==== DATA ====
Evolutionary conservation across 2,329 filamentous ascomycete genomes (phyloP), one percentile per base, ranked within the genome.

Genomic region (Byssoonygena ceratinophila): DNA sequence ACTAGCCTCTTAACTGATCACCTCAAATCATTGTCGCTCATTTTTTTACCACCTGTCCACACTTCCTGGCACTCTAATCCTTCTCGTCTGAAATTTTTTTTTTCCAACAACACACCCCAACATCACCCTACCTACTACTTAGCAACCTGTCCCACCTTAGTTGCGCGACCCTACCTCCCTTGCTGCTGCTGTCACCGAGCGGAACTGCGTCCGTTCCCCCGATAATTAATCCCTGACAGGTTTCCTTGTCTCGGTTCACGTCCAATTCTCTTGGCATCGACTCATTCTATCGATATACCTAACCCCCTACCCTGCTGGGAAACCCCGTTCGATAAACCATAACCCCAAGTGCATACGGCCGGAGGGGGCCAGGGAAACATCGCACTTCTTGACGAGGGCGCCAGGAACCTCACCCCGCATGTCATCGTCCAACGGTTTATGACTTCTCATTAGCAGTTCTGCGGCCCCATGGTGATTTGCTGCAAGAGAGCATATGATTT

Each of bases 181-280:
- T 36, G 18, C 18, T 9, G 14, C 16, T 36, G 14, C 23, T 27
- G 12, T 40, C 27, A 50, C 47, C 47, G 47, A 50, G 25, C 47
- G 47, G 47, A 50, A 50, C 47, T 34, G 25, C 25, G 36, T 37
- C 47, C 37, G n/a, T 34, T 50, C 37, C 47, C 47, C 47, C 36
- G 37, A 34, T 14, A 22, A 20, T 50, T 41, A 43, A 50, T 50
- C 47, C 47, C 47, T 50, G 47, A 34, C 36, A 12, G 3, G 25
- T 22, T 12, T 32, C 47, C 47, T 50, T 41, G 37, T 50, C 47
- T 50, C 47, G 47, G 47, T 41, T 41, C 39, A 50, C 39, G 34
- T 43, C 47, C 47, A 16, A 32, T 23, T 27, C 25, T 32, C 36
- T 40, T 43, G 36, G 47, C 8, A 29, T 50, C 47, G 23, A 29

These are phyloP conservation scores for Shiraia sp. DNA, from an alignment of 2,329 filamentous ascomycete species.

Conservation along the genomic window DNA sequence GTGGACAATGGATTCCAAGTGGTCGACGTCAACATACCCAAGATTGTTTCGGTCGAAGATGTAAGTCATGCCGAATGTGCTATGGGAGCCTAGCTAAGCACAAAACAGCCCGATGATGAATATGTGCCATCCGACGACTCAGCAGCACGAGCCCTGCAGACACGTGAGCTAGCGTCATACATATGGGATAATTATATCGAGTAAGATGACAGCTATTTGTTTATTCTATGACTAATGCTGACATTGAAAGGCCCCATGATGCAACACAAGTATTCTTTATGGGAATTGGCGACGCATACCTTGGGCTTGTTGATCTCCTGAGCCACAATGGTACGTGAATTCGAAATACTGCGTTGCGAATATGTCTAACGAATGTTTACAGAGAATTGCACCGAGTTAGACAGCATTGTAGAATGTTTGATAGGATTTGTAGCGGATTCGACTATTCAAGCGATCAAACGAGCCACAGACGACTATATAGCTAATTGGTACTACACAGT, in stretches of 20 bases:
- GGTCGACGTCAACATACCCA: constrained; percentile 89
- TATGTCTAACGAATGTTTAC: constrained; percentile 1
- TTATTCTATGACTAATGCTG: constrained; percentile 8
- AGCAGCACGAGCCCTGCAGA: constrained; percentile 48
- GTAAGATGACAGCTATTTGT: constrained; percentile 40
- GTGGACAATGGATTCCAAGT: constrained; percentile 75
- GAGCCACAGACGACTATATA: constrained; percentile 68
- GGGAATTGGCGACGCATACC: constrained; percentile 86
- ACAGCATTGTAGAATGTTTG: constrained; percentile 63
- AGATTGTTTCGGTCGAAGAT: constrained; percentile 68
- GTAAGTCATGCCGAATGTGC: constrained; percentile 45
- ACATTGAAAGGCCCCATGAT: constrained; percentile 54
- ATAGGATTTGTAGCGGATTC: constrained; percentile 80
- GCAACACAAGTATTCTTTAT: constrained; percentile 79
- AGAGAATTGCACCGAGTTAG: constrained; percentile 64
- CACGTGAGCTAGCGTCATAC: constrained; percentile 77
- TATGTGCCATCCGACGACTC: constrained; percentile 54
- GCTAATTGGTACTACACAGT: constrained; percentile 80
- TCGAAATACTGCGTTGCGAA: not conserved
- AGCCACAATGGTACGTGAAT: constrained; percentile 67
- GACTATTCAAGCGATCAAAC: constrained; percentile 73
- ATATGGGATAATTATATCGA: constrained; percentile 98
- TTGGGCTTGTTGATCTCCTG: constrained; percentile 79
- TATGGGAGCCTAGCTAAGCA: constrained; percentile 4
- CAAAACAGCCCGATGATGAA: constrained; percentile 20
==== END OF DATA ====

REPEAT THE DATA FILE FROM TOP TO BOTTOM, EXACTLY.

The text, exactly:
Evolutionary conservation across 2,329 filamentous ascomycete genomes (phyloP), one percentile per base, ranked within the genome.

Genomic region (Byssoonygena ceratinophila): DNA sequence ACTAGCCTCTTAACTGATCACCTCAAATCATTGTCGCTCATTTTTTTACCACCTGTCCACACTTCCTGGCACTCTAATCCTTCTCGTCTGAAATTTTTTTTTTCCAACAACACACCCCAACATCACCCTACCTACTACTTAGCAACCTGTCCCACCTTAGTTGCGCGACCCTACCTCCCTTGCTGCTGCTGTCACCGAGCGGAACTGCGTCCGTTCCCCCGATAATTAATCCCTGACAGGTTTCCTTGTCTCGGTTCACGTCCAATTCTCTTGGCATCGACTCATTCTATCGATATACCTAACCCCCTACCCTGCTGGGAAACCCCGTTCGATAAACCATAACCCCAAGTGCATACGGCCGGAGGGGGCCAGGGAAACATCGCACTTCTTGACGAGGGCGCCAGGAACCTCACCCCGCATGTCATCGTCCAACGGTTTATGACTTCTCATTAGCAGTTCTGCGGCCCCATGGTGATTTGCTGCAAGAGAGCATATGATTT

Each of bases 181-280:
- T 36, G 18, C 18, T 9, G 14, C 16, T 36, G 14, C 23, T 27
- G 12, T 40, C 27, A 50, C 47, C 47, G 47, A 50, G 25, C 47
- G 47, G 47, A 50, A 50, C 47, T 34, G 25, C 25, G 36, T 37
- C 47, C 37, G n/a, T 34, T 50, C 37, C 47, C 47, C 47, C 36
- G 37, A 34, T 14, A 22, A 20, T 50, T 41, A 43, A 50, T 50
- C 47, C 47, C 47, T 50, G 47, A 34, C 36, A 12, G 3, G 25
- T 22, T 12, T 32, C 47, C 47, T 50, T 41, G 37, T 50, C 47
- T 50, C 47, G 47, G 47, T 41, T 41, C 39, A 50, C 39, G 34
- T 43, C 47, C 47, A 16, A 32, T 23, T 27, C 25, T 32, C 36
- T 40, T 43, G 36, G 47, C 8, A 29, T 50, C 47, G 23, A 29

These are phyloP conservation scores for Shiraia sp. DNA, from an alignment of 2,329 filamentous ascomycete species.

Conservation along the genomic window DNA sequence GTGGACAATGGATTCCAAGTGGTCGACGTCAACATACCCAAGATTGTTTCGGTCGAAGATGTAAGTCATGCCGAATGTGCTATGGGAGCCTAGCTAAGCACAAAACAGCCCGATGATGAATATGTGCCATCCGACGACTCAGCAGCACGAGCCCTGCAGACACGTGAGCTAGCGTCATACATATGGGATAATTATATCGAGTAAGATGACAGCTATTTGTTTATTCTATGACTAATGCTGACATTGAAAGGCCCCATGATGCAACACAAGTATTCTTTATGGGAATTGGCGACGCATACCTTGGGCTTGTTGATCTCCTGAGCCACAATGGTACGTGAATTCGAAATACTGCGTTGCGAATATGTCTAACGAATGTTTACAGAGAATTGCACCGAGTTAGACAGCATTGTAGAATGTTTGATAGGATTTGTAGCGGATTCGACTATTCAAGCGATCAAACGAGCCACAGACGACTATATAGCTAATTGGTACTACACAGT, in stretches of 20 bases:
- GGTCGACGTCAACATACCCA: constrained; percentile 89
- TATGTCTAACGAATGTTTAC: constrained; percentile 1
- TTATTCTATGACTAATGCTG: constrained; percentile 8
- AGCAGCACGAGCCCTGCAGA: constrained; percentile 48
- GTAAGATGACAGCTATTTGT: constrained; percentile 40
- GTGGACAATGGATTCCAAGT: constrained; percentile 75
- GAGCCACAGACGACTATATA: constrained; percentile 68
- GGGAATTGGCGACGCATACC: constrained; percentile 86
- ACAGCATTGTAGAATGTTTG: constrained; percentile 63
- AGATTGTTTCGGTCGAAGAT: constrained; percentile 68
- GTAAGTCATGCCGAATGTGC: constrained; percentile 45
- ACATTGAAAGGCCCCATGAT: constrained; percentile 54
- ATAGGATTTGTAGCGGATTC: constrained; percentile 80
- GCAACACAAGTATTCTTTAT: constrained; percentile 79
- AGAGAATTGCACCGAGTTAG: constrained; percentile 64
- CACGTGAGCTAGCGTCATAC: constrained; percentile 77
- TATGTGCCATCCGACGACTC: constrained; percentile 54
- GCTAATTGGTACTACACAGT: constrained; percentile 80
- TCGAAATACTGCGTTGCGAA: not conserved
- AGCCACAATGGTACGTGAAT: constrained; percentile 67
- GACTATTCAAGCGATCAAAC: constrained; percentile 73
- ATATGGGATAATTATATCGA: constrained; percentile 98
- TTGGGCTTGTTGATCTCCTG: constrained; percentile 79
- TATGGGAGCCTAGCTAAGCA: constrained; percentile 4
- CAAAACAGCCCGATGATGAA: constrained; percentile 20